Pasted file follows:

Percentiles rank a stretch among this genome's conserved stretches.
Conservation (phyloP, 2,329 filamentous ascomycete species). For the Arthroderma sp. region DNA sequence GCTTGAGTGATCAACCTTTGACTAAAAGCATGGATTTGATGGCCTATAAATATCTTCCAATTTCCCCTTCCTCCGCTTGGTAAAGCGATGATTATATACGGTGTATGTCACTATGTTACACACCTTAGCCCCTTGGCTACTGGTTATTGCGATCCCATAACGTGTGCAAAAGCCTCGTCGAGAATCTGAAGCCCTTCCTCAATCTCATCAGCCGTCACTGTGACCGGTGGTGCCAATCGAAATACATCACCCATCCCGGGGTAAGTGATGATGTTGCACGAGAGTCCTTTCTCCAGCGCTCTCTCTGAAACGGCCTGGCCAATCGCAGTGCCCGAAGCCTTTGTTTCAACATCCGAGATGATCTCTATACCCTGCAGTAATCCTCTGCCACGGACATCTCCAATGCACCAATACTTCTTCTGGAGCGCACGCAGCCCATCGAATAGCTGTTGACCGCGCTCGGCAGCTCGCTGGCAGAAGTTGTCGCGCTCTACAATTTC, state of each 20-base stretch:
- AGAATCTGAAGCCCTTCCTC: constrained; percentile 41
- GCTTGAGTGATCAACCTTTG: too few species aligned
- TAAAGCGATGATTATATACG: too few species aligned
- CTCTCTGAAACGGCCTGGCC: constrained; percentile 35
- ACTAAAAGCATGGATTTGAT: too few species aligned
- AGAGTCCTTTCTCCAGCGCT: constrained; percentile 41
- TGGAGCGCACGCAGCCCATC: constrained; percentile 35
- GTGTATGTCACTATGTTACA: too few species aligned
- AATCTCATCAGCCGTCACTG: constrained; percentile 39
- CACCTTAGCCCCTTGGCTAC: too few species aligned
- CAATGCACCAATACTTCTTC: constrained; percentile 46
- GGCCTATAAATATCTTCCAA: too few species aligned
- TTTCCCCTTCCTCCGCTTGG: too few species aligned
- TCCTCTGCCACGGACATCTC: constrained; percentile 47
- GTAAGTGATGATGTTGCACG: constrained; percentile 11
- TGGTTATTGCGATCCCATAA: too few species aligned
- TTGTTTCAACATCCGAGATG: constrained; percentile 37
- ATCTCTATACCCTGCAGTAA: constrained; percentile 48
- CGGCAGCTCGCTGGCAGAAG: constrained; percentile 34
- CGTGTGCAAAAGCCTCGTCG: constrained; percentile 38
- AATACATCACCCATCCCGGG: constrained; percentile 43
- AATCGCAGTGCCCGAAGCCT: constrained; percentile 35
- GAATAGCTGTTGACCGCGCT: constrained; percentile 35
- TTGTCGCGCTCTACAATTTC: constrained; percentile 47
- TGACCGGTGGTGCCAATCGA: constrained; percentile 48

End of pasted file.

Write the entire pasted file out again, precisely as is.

Percentiles rank a stretch among this genome's conserved stretches.
Conservation (phyloP, 2,329 filamentous ascomycete species). For the Arthroderma sp. region DNA sequence GCTTGAGTGATCAACCTTTGACTAAAAGCATGGATTTGATGGCCTATAAATATCTTCCAATTTCCCCTTCCTCCGCTTGGTAAAGCGATGATTATATACGGTGTATGTCACTATGTTACACACCTTAGCCCCTTGGCTACTGGTTATTGCGATCCCATAACGTGTGCAAAAGCCTCGTCGAGAATCTGAAGCCCTTCCTCAATCTCATCAGCCGTCACTGTGACCGGTGGTGCCAATCGAAATACATCACCCATCCCGGGGTAAGTGATGATGTTGCACGAGAGTCCTTTCTCCAGCGCTCTCTCTGAAACGGCCTGGCCAATCGCAGTGCCCGAAGCCTTTGTTTCAACATCCGAGATGATCTCTATACCCTGCAGTAATCCTCTGCCACGGACATCTCCAATGCACCAATACTTCTTCTGGAGCGCACGCAGCCCATCGAATAGCTGTTGACCGCGCTCGGCAGCTCGCTGGCAGAAGTTGTCGCGCTCTACAATTTC, state of each 20-base stretch:
- AGAATCTGAAGCCCTTCCTC: constrained; percentile 41
- GCTTGAGTGATCAACCTTTG: too few species aligned
- TAAAGCGATGATTATATACG: too few species aligned
- CTCTCTGAAACGGCCTGGCC: constrained; percentile 35
- ACTAAAAGCATGGATTTGAT: too few species aligned
- AGAGTCCTTTCTCCAGCGCT: constrained; percentile 41
- TGGAGCGCACGCAGCCCATC: constrained; percentile 35
- GTGTATGTCACTATGTTACA: too few species aligned
- AATCTCATCAGCCGTCACTG: constrained; percentile 39
- CACCTTAGCCCCTTGGCTAC: too few species aligned
- CAATGCACCAATACTTCTTC: constrained; percentile 46
- GGCCTATAAATATCTTCCAA: too few species aligned
- TTTCCCCTTCCTCCGCTTGG: too few species aligned
- TCCTCTGCCACGGACATCTC: constrained; percentile 47
- GTAAGTGATGATGTTGCACG: constrained; percentile 11
- TGGTTATTGCGATCCCATAA: too few species aligned
- TTGTTTCAACATCCGAGATG: constrained; percentile 37
- ATCTCTATACCCTGCAGTAA: constrained; percentile 48
- CGGCAGCTCGCTGGCAGAAG: constrained; percentile 34
- CGTGTGCAAAAGCCTCGTCG: constrained; percentile 38
- AATACATCACCCATCCCGGG: constrained; percentile 43
- AATCGCAGTGCCCGAAGCCT: constrained; percentile 35
- GAATAGCTGTTGACCGCGCT: constrained; percentile 35
- TTGTCGCGCTCTACAATTTC: constrained; percentile 47
- TGACCGGTGGTGCCAATCGA: constrained; percentile 48